Dobama has taken on a major task in producing “A Civil War Christmas:  An American Musical Celebration.”  Not only does the production require 15 skilled actors who portray 60 characters, each character requires a number of unique costumes.  In order to visually transport the audience from each of the 64 scenes to the other, a massive turntable had to be constructed.  Props are numerous.  Special lighting effects were present.  This is the most expensive and probably the most complex show that Dobama has ever produced.

Director Nathan Motta has succeeded in master-planning the epic tale.  Nothing short of using an Excel spreadsheet could have solved how to keep track of all the characters and where they should be on and off stage at all times, as well as the numerous props and multitude of lighting changes.

The technical aspects of the show were as complex as the staging.  Ben Needham’s set designs, Marcus Dana’s lighting, Richard Ingraham’s sound design, Mark Jenks’ puppets, Jeremy Dobbins’ projection designs, and Tesia Dugan Benson’s costumes all added to the epic feel and images of the production.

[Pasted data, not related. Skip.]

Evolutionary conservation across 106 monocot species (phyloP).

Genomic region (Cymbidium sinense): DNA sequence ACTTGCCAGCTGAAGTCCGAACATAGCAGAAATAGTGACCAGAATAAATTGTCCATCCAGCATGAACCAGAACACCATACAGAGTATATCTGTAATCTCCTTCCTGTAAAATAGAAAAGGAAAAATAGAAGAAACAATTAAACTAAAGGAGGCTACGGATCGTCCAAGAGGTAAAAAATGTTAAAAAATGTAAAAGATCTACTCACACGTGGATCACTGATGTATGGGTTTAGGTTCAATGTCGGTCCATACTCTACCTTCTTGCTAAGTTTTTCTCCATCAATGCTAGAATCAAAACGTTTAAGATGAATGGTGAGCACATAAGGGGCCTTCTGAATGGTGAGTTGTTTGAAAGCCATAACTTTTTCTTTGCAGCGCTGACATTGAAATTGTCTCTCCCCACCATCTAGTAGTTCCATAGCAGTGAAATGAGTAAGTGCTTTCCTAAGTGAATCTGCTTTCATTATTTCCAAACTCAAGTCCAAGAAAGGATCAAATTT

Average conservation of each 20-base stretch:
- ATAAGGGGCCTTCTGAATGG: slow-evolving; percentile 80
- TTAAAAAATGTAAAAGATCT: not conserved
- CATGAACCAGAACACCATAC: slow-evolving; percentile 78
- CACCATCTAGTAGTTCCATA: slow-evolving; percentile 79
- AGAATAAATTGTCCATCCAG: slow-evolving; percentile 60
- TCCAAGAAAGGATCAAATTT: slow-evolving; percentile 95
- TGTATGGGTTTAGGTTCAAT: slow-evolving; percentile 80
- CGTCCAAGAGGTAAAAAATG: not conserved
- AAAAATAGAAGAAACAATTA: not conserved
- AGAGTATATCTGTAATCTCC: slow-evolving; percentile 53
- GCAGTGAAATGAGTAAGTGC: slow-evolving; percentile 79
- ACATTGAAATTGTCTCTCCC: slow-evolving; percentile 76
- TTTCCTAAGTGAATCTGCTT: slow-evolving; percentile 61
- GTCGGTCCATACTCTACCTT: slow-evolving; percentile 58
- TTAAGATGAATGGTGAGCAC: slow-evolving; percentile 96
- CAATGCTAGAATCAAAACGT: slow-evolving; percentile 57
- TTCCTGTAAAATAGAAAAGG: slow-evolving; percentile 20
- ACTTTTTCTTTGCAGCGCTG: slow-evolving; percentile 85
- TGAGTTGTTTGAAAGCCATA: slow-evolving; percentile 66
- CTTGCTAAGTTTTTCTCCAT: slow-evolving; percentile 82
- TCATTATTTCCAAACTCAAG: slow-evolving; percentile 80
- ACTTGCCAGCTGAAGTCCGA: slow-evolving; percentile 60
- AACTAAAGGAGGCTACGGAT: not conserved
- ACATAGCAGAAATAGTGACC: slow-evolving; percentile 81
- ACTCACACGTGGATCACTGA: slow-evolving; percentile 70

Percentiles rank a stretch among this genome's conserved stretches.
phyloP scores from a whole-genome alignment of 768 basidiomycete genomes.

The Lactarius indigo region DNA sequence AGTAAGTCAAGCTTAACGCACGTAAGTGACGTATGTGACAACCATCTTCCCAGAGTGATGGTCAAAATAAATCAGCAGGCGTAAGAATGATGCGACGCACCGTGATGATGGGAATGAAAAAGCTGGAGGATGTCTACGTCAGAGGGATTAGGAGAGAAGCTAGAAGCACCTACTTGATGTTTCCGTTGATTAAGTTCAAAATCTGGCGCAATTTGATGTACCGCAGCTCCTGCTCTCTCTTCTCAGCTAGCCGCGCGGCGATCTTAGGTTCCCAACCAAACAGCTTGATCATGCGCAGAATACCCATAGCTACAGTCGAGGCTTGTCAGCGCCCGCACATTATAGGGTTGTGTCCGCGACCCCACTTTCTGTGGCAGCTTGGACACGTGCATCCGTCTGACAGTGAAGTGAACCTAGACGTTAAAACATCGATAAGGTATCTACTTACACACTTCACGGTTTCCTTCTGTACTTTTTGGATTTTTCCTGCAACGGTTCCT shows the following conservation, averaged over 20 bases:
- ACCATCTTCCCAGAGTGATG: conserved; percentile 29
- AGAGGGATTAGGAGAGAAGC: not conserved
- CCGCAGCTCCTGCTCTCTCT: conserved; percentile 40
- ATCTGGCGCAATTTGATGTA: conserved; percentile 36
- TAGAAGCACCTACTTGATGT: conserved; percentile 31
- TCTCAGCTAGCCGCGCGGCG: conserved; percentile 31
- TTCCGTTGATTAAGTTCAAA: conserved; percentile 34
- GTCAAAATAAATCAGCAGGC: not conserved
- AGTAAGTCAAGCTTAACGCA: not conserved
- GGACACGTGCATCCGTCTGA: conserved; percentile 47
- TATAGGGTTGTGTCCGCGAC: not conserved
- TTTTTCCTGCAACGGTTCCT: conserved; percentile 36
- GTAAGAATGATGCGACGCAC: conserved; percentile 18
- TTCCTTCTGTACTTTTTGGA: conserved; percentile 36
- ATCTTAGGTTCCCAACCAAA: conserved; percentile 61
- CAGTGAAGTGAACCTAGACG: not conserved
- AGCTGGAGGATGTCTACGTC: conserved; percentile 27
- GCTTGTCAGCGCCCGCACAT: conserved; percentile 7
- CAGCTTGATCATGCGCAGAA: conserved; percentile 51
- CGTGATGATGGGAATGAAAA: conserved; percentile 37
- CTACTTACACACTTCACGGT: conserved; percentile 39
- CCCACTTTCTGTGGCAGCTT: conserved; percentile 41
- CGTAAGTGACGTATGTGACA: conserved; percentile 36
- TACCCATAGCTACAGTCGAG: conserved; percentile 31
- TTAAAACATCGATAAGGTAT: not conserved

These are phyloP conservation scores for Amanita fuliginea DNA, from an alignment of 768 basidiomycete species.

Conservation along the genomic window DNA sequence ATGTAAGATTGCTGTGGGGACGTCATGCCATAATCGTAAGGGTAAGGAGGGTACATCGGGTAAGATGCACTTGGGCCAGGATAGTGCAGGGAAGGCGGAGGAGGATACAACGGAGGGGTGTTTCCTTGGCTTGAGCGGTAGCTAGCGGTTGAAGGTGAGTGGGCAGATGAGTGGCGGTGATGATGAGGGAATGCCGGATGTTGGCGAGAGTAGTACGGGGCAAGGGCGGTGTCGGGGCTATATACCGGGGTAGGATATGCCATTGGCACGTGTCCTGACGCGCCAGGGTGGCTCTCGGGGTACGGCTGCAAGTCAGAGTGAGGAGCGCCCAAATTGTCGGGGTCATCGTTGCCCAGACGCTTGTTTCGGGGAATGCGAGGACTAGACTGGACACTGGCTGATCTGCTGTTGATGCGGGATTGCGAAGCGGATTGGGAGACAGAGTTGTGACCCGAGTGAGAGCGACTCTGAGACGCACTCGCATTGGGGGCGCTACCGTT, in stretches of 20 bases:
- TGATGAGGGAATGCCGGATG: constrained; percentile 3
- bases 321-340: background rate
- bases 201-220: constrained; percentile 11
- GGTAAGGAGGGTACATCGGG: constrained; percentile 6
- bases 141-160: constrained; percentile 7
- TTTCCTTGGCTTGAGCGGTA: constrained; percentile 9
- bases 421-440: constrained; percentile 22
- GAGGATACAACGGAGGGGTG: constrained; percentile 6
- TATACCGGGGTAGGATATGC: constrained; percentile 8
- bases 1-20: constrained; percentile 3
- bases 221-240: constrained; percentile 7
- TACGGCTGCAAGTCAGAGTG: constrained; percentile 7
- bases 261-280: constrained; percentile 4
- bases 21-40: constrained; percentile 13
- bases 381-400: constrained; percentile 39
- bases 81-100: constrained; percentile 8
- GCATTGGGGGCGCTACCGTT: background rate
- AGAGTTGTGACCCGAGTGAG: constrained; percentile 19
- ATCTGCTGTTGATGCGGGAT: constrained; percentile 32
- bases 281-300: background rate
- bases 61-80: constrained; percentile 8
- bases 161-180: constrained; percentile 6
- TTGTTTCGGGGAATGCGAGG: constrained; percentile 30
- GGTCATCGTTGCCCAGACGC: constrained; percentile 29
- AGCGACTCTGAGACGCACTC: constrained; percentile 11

Daryl Waters’ musical arrangements were well honed.  Especially effective were the singing of the spirituals and the counterpoint of “Kaddish”/”Silent Night,” and the musical sounds of Jordan Cooper and the orchestra.

The cast was universally outstanding.  Curtain calls to Vincent Briley (Willy Mack), precocious Caris Collins (Jessa), Andrew Gombas (Moses Levy/Chester Saunders), Natalie Green (RAZ), Sally Groth (Clara Barton), Katrice Headd (Hannah), Bob Keefe (Ulysses S. Grant), Nathan Lilly (Bronson), Lashawn Little (Jim Wormley), Brian Mueller (John Surrat), ), Matt O’Shea (Johns Wilkes Booth), Sally Field’s look and-sound-a-like Juliette Regnier (Mary Todd Lincoln), Nicole Sumlin (Elizabeth Keckley), Tim Tavcar (Robert E. Lee), and Matthew Wright (Lincoln).

CAPSULE JUDGMENT:  Audiences looking for an alternative to the usual escapist holiday treats have an opportunity to attend “A Civil War Christmas:  An American Musical Celebration, ” and broaden their knowledge of a series of historical and fictional events, which should challenge their thinking, while helping place some of the current legal and ethical issues in a broad perspective.  The production is stronger than the content, but it is a show well worth seeing.

“A Civil War Christmas:  An American Musical Celebration” runs through January 4, 2015, at Dobama Theatre.  Call 216-932-3396 or for tickets.